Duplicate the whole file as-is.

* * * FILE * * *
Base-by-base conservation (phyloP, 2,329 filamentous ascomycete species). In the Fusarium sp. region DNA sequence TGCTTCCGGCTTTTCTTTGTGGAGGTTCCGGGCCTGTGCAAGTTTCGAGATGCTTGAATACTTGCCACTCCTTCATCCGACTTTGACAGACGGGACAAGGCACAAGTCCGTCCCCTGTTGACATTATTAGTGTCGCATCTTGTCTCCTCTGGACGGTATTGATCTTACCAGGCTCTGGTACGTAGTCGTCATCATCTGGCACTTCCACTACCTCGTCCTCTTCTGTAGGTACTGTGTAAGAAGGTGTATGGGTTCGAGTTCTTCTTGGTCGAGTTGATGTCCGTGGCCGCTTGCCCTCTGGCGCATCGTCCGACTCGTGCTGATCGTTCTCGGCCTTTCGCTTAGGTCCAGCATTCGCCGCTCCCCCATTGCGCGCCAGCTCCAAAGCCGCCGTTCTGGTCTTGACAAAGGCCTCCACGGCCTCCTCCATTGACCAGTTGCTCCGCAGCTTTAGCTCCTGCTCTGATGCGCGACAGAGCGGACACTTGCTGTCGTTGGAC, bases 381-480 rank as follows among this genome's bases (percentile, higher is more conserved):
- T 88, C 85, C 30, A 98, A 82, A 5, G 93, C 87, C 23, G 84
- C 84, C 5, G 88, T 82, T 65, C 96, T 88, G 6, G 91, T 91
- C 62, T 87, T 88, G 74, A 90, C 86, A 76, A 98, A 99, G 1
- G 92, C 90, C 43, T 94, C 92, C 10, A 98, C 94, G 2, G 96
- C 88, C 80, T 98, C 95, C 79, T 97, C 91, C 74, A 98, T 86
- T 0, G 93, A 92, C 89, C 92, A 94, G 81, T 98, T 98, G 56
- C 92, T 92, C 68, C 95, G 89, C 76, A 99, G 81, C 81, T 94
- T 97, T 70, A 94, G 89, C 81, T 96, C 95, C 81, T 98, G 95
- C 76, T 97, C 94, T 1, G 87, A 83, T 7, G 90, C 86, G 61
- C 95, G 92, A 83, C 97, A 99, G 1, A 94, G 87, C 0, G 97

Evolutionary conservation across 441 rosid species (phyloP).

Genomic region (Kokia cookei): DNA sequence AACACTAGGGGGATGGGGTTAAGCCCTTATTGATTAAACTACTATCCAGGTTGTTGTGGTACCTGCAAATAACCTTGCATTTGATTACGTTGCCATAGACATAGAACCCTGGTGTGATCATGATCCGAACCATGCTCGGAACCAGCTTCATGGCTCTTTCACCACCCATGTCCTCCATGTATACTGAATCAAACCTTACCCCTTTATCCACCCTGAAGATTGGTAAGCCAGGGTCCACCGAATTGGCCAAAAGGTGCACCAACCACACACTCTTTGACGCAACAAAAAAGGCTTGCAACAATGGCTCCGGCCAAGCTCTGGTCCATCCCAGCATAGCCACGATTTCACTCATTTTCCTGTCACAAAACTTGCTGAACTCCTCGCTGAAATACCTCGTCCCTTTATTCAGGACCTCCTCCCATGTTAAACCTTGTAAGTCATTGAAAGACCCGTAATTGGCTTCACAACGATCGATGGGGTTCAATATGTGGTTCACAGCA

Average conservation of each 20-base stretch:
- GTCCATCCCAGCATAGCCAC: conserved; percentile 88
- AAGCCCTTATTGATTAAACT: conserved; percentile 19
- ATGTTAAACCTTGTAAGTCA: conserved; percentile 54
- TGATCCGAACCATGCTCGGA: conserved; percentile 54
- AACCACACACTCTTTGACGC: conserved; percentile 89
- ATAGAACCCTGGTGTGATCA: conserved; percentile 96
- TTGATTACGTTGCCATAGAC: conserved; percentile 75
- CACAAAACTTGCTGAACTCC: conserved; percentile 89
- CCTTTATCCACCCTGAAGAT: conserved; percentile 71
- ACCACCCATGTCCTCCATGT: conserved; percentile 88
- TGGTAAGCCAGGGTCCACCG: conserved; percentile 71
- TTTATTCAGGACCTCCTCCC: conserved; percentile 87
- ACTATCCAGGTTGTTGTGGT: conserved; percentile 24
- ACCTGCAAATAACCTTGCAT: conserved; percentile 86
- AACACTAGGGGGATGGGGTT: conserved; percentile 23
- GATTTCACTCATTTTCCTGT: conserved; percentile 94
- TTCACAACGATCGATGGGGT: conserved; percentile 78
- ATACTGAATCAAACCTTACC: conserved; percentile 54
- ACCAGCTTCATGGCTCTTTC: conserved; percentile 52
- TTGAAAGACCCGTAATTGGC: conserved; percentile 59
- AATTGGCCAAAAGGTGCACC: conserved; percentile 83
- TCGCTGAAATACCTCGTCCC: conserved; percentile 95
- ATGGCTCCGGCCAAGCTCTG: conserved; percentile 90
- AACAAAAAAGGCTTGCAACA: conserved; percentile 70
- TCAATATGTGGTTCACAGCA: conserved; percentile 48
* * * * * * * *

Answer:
Base-by-base conservation (phyloP, 2,329 filamentous ascomycete species). In the Fusarium sp. region DNA sequence TGCTTCCGGCTTTTCTTTGTGGAGGTTCCGGGCCTGTGCAAGTTTCGAGATGCTTGAATACTTGCCACTCCTTCATCCGACTTTGACAGACGGGACAAGGCACAAGTCCGTCCCCTGTTGACATTATTAGTGTCGCATCTTGTCTCCTCTGGACGGTATTGATCTTACCAGGCTCTGGTACGTAGTCGTCATCATCTGGCACTTCCACTACCTCGTCCTCTTCTGTAGGTACTGTGTAAGAAGGTGTATGGGTTCGAGTTCTTCTTGGTCGAGTTGATGTCCGTGGCCGCTTGCCCTCTGGCGCATCGTCCGACTCGTGCTGATCGTTCTCGGCCTTTCGCTTAGGTCCAGCATTCGCCGCTCCCCCATTGCGCGCCAGCTCCAAAGCCGCCGTTCTGGTCTTGACAAAGGCCTCCACGGCCTCCTCCATTGACCAGTTGCTCCGCAGCTTTAGCTCCTGCTCTGATGCGCGACAGAGCGGACACTTGCTGTCGTTGGAC, bases 381-480 rank as follows among this genome's bases (percentile, higher is more conserved):
- T 88, C 85, C 30, A 98, A 82, A 5, G 93, C 87, C 23, G 84
- C 84, C 5, G 88, T 82, T 65, C 96, T 88, G 6, G 91, T 91
- C 62, T 87, T 88, G 74, A 90, C 86, A 76, A 98, A 99, G 1
- G 92, C 90, C 43, T 94, C 92, C 10, A 98, C 94, G 2, G 96
- C 88, C 80, T 98, C 95, C 79, T 97, C 91, C 74, A 98, T 86
- T 0, G 93, A 92, C 89, C 92, A 94, G 81, T 98, T 98, G 56
- C 92, T 92, C 68, C 95, G 89, C 76, A 99, G 81, C 81, T 94
- T 97, T 70, A 94, G 89, C 81, T 96, C 95, C 81, T 98, G 95
- C 76, T 97, C 94, T 1, G 87, A 83, T 7, G 90, C 86, G 61
- C 95, G 92, A 83, C 97, A 99, G 1, A 94, G 87, C 0, G 97

Evolutionary conservation across 441 rosid species (phyloP).

Genomic region (Kokia cookei): DNA sequence AACACTAGGGGGATGGGGTTAAGCCCTTATTGATTAAACTACTATCCAGGTTGTTGTGGTACCTGCAAATAACCTTGCATTTGATTACGTTGCCATAGACATAGAACCCTGGTGTGATCATGATCCGAACCATGCTCGGAACCAGCTTCATGGCTCTTTCACCACCCATGTCCTCCATGTATACTGAATCAAACCTTACCCCTTTATCCACCCTGAAGATTGGTAAGCCAGGGTCCACCGAATTGGCCAAAAGGTGCACCAACCACACACTCTTTGACGCAACAAAAAAGGCTTGCAACAATGGCTCCGGCCAAGCTCTGGTCCATCCCAGCATAGCCACGATTTCACTCATTTTCCTGTCACAAAACTTGCTGAACTCCTCGCTGAAATACCTCGTCCCTTTATTCAGGACCTCCTCCCATGTTAAACCTTGTAAGTCATTGAAAGACCCGTAATTGGCTTCACAACGATCGATGGGGTTCAATATGTGGTTCACAGCA

Average conservation of each 20-base stretch:
- GTCCATCCCAGCATAGCCAC: conserved; percentile 88
- AAGCCCTTATTGATTAAACT: conserved; percentile 19
- ATGTTAAACCTTGTAAGTCA: conserved; percentile 54
- TGATCCGAACCATGCTCGGA: conserved; percentile 54
- AACCACACACTCTTTGACGC: conserved; percentile 89
- ATAGAACCCTGGTGTGATCA: conserved; percentile 96
- TTGATTACGTTGCCATAGAC: conserved; percentile 75
- CACAAAACTTGCTGAACTCC: conserved; percentile 89
- CCTTTATCCACCCTGAAGAT: conserved; percentile 71
- ACCACCCATGTCCTCCATGT: conserved; percentile 88
- TGGTAAGCCAGGGTCCACCG: conserved; percentile 71
- TTTATTCAGGACCTCCTCCC: conserved; percentile 87
- ACTATCCAGGTTGTTGTGGT: conserved; percentile 24
- ACCTGCAAATAACCTTGCAT: conserved; percentile 86
- AACACTAGGGGGATGGGGTT: conserved; percentile 23
- GATTTCACTCATTTTCCTGT: conserved; percentile 94
- TTCACAACGATCGATGGGGT: conserved; percentile 78
- ATACTGAATCAAACCTTACC: conserved; percentile 54
- ACCAGCTTCATGGCTCTTTC: conserved; percentile 52
- TTGAAAGACCCGTAATTGGC: conserved; percentile 59
- AATTGGCCAAAAGGTGCACC: conserved; percentile 83
- TCGCTGAAATACCTCGTCCC: conserved; percentile 95
- ATGGCTCCGGCCAAGCTCTG: conserved; percentile 90
- AACAAAAAAGGCTTGCAACA: conserved; percentile 70
- TCAATATGTGGTTCACAGCA: conserved; percentile 48